National Roman Museum - Baths of Diocletian
The Baths of Diocletian (Terme di Diocleziano) are the most imposing thermal complex ever built in Rome. Erected between 298 and 306 CE, they spanned more than 13 hectares and could accommodate up to 3000 people at the same time, within a structure consisting of a series of environments such as gymnasia, libraries, a swimming pool of more than 3500 square metres and those rooms that were the heart of every thermal complex: the frigidarium (cold bath), the tepidarium (lukewarm bath) and the calidarium (hot bath). It was precisely these latter spacious rooms the ones converted by Michelangelo into the Basilica of Saint Mary of the Angels and the Christian Martyrs: in the other environments arose the Carthusian Monastery, conceived by the artist himself.
Original seat of the Museo Nazionale Romano (National Roman Museum) since its institution in 1889, the Baths and the Charterhouse are currently undergoing a restoration process that has thus far permitted the reopening of a part of the monumental complex and of the two sections of such a composite museum, the Section of Proto-history of the Latin Peoples and the Epigraphic Section, this one pertaining to Written Communication in the Roman World.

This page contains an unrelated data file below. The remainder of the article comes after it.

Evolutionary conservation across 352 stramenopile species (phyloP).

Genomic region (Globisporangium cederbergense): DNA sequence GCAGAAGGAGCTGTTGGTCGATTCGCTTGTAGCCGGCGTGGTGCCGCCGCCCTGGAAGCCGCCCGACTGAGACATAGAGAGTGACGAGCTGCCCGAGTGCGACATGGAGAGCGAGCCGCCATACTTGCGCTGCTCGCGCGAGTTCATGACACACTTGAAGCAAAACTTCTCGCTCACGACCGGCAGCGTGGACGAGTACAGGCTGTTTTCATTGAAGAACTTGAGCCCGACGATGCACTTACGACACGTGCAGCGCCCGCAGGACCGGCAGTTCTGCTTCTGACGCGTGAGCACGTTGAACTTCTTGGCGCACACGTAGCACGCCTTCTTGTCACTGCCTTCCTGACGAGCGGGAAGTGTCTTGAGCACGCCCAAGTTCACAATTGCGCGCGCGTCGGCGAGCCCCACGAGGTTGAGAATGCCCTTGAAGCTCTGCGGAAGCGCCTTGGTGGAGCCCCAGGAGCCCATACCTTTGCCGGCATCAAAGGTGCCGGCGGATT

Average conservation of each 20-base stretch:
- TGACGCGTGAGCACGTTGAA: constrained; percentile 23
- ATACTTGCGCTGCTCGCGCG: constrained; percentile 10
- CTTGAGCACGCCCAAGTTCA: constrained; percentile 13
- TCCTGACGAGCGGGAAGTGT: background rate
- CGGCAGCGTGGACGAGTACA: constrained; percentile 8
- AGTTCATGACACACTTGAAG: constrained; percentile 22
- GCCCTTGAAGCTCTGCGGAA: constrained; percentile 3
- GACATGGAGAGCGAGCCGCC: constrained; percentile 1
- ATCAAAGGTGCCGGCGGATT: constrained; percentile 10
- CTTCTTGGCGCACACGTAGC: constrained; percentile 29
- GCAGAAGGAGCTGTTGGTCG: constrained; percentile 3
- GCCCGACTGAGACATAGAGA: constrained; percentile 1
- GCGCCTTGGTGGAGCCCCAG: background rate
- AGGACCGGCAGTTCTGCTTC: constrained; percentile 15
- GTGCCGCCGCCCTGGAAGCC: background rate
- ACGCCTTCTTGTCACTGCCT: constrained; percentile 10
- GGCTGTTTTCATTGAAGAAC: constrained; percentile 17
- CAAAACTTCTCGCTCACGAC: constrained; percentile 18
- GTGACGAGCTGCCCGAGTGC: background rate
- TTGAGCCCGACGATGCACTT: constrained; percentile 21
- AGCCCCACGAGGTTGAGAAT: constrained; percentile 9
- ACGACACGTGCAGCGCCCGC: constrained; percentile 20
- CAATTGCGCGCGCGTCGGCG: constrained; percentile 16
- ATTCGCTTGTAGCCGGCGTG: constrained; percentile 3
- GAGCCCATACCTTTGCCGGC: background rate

Besides the exhibition, visitors can enjoy, therefore, the sumptuous and imposing Aula Decima, wherein are exhibited the big tomb of the Platorini and two chamber tombs, decorated with frescoes and stuccoes, originally from the Necropolis of the Via Portuensis.
It is then possible to have a stroll in the large Michelangelo's Cloister of the Charterhouse, which today is an unexpected haven of peace and silence despite being only a few steps from the bustling Termini Train Station; in it are on display more than 400 artworks such as statues, reliefs, altars, sarcophagi, all coming from the Roman environs.